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playing the cross strung chromatic harp
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The cross strung chromatic harp is different from other harps in that it involves two rows of crossing strings. One row features diatonic notes only, usually attached to the left side of the soundboard; the other one features sharp notes only. The arrangement looks like that of a piano or harpsichord keyboard with white and black keys. Black strings on the cross strung chromatic harp are just as easy to sound as white strings. Since the two string plans are crossing, both hands can play the white strings or the black strings. Since no special effort, nor apparatus are involved in the production of accidentals, the cross strung chromatic harp is a fully chromatic instrument, permanently tune in the key of "C" (like a piano). From the construction point of view it is also a well balanced design, because strings are pinned to the neck on either side (except in the case of some Spanish Arpa de dos ordenes), the instrument has a better string tension distribution than single rank harps. From a musical stand point, compared to other harps, this instrument is suitable to play a wider and more diversified repertoire, that is virtually all string music, except when glissandi in keys other than "C" and "C#" are required.

The playing technique for the cross strung chromatic harp involves a distinct approach and attitude. According to Ben Brown, a teacher and performer of this instrument (see: "Introduction to multicourse harps" a video by Ben Brown and Laurie Riley, available at Laurie Riley, Box 249, Vashon WA 98070) this technique involves alternative fingering techniques (independence of the hand, non-consecutive fingering and anticipation. Such techniques have been described in various available methods (See Ben Brown (in English), or Odile Tackoen (in French)).

Sharp strings (which are easy to see because they are set in groups of two (c#,d#) and three (F#,g#,a#) and can be colour coded accordingly, are plucked with the left hand above the crossing line and with the right hand below the crossing line.

Players of this instrument do not think that playing the cross strung chromatic harp is more difficult than other harps. This is, I believe the opinion of professional teachers. This view is not shared by every one, however. The cross strung chromatic harp is based on a twelve tone octave as opposed to a seven tone octave. In that sense the fingering may be more complex. Comparing the cross strung harp to the ordinary diatonic harp is a bit like saying that a piano with white keys only would be easier to play... The object of the comparison itself is absurd. The bottom line is that most Western music is based on the 12 tone chromatic scale, not on the 7 tone scale, therefore, diatonic instruments are a bit of a musical paradox, in the "big picture".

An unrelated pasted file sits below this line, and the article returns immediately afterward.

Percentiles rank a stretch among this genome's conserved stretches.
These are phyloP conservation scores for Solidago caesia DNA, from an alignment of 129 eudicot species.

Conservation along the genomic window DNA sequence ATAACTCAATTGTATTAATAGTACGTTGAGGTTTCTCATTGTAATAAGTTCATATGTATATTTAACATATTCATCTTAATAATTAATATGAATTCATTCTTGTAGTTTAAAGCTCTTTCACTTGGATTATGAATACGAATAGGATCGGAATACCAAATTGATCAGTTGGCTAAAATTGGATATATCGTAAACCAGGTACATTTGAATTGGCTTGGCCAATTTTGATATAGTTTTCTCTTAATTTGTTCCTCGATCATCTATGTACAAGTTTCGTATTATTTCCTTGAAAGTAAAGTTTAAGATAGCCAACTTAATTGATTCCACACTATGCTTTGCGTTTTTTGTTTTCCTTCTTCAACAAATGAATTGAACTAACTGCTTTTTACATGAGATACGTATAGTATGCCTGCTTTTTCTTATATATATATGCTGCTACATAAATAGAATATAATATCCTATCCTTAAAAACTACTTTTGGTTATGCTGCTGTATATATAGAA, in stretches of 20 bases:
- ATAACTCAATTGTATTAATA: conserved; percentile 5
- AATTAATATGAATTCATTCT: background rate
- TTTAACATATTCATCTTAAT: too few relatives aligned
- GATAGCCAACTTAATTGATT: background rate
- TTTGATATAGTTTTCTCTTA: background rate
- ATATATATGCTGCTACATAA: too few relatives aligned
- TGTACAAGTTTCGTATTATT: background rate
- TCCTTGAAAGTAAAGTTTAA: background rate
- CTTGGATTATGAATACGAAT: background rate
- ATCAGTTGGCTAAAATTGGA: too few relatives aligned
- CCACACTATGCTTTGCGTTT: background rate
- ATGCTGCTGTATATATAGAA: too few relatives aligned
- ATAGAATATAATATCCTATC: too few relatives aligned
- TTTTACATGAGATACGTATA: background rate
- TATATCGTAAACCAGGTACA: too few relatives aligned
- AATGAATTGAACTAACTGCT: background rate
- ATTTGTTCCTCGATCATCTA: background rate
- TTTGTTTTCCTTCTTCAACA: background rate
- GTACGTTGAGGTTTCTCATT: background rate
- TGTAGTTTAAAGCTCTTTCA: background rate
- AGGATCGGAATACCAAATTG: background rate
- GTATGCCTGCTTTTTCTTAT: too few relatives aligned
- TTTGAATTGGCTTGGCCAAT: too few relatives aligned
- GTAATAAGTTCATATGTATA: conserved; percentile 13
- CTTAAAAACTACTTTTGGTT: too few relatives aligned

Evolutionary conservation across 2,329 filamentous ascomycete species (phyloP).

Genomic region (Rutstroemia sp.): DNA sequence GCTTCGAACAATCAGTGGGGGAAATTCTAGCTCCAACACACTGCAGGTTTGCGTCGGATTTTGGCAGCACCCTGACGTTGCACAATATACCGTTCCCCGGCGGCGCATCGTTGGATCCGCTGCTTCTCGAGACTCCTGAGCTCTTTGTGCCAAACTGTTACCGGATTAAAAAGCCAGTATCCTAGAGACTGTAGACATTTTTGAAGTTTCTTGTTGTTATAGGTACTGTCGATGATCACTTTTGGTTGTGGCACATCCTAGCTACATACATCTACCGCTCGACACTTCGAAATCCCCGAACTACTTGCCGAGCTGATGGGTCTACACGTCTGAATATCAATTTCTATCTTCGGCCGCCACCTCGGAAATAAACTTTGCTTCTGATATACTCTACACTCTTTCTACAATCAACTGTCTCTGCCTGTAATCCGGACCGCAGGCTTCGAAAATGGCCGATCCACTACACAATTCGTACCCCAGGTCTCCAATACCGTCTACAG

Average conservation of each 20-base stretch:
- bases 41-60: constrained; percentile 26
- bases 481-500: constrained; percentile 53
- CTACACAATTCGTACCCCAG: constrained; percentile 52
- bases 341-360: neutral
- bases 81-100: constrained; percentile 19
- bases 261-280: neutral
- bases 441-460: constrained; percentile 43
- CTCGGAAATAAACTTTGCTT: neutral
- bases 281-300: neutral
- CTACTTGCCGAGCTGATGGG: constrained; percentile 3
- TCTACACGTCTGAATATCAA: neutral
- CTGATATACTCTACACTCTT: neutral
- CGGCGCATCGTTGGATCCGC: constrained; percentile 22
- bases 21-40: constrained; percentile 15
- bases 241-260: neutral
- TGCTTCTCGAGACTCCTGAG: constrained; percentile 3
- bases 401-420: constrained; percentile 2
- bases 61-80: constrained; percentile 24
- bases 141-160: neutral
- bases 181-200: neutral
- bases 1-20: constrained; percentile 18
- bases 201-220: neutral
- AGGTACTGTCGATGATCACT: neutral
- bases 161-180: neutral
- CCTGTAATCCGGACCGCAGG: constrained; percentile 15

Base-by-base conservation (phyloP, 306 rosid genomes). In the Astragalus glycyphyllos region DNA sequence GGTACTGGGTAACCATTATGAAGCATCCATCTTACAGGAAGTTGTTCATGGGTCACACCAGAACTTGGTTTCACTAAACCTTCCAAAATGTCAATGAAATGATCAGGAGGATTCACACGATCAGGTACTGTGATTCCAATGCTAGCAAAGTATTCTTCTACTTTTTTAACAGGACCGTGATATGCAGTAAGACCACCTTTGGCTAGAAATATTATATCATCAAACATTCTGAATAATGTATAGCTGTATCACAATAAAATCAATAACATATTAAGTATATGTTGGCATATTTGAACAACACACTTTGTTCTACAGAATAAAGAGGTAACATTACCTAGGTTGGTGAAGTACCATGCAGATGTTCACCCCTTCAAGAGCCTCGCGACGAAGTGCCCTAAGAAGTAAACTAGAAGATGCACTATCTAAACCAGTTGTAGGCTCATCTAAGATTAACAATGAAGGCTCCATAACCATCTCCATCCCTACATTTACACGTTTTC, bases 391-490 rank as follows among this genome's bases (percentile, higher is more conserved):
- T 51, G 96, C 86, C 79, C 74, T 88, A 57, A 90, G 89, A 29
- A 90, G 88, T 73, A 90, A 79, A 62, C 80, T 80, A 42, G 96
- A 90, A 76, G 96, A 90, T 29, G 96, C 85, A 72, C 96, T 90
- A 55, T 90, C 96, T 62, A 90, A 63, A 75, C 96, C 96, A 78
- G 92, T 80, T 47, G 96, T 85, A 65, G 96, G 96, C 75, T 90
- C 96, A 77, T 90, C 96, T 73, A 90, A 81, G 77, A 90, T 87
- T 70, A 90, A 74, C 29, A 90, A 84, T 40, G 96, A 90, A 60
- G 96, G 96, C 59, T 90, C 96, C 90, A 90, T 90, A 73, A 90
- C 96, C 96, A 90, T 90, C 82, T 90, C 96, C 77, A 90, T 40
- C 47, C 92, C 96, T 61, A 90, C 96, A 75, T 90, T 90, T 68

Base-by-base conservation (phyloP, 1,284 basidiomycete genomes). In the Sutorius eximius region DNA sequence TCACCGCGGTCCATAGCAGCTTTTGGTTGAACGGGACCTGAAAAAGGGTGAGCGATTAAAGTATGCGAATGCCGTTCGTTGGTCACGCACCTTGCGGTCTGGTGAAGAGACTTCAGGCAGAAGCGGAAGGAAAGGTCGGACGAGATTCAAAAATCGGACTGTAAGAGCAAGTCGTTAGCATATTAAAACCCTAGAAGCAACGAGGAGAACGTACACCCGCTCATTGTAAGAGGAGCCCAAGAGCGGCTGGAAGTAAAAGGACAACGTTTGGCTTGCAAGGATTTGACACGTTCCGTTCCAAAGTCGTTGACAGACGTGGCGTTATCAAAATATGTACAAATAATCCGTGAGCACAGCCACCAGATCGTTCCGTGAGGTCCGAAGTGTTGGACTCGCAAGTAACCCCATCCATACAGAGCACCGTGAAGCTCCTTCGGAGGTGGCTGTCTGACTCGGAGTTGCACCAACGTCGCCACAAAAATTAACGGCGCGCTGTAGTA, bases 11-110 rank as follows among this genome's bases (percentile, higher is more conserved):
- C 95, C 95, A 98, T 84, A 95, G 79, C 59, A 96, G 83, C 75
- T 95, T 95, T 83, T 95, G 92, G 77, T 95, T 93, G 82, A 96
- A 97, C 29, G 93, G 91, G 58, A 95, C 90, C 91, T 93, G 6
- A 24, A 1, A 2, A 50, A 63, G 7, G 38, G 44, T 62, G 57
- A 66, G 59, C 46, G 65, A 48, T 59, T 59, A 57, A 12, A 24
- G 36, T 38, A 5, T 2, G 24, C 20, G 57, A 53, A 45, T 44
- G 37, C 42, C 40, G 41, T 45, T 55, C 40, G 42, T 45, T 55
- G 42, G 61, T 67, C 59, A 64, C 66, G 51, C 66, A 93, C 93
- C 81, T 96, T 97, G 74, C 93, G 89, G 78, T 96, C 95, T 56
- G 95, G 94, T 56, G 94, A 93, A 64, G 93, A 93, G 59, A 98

What you will need to learn in order to play the cross strung chromatic harp is indeed a new fingering. Your fingers are used to "pluck" seven strings per octave, they will have to get used to plucking twelve strings. According to teachers, with a little practice, this will become natural pretty quickly!

The main difference in cross strung harp fingering is that fingers often depart from consecutive sequences: 1,2,3,4...4,3,2,1. In order to be able to reach strings above or below the crossing line, fingers are called to pluck the strings in a non-sequential fashion...

Whereas a "C major scale" (no sharps- would be played: 4,3,2,1, 4,3,2,1 on a cross strung harp, just as you would on an ordinary harp... a "G major scale" (because of the situation of F#) would be played: 3,2,1, 3,2,1, 4,3 from the right hand and... 3,2,1, 4,3,2, 1,3 from the left hand. A "D major scale" would be played: 2,1,4, 3,2,1, 3,2 (RH); 3,2,1, 4,3,2, 1,3 (LH), etc.

Remember that when playing with the right hand, sharps have to be plucked in the row below the crossing line, this is why here the 4th finger is the most appropriate to pluck F# in a G major scale! When you play with the left hand this is the opposite, sharps are above the crossing line and... dictate a different strategy. Again, with a little practice this becomes natural quickly. The cross strung chromatic harp has been played for a long time and sophisticated playing methods are available.


  Roger Muma, 1157 St. Anthony Rd., London, ON, Canada, N6H 2R2, Ph. (519) 649-0309.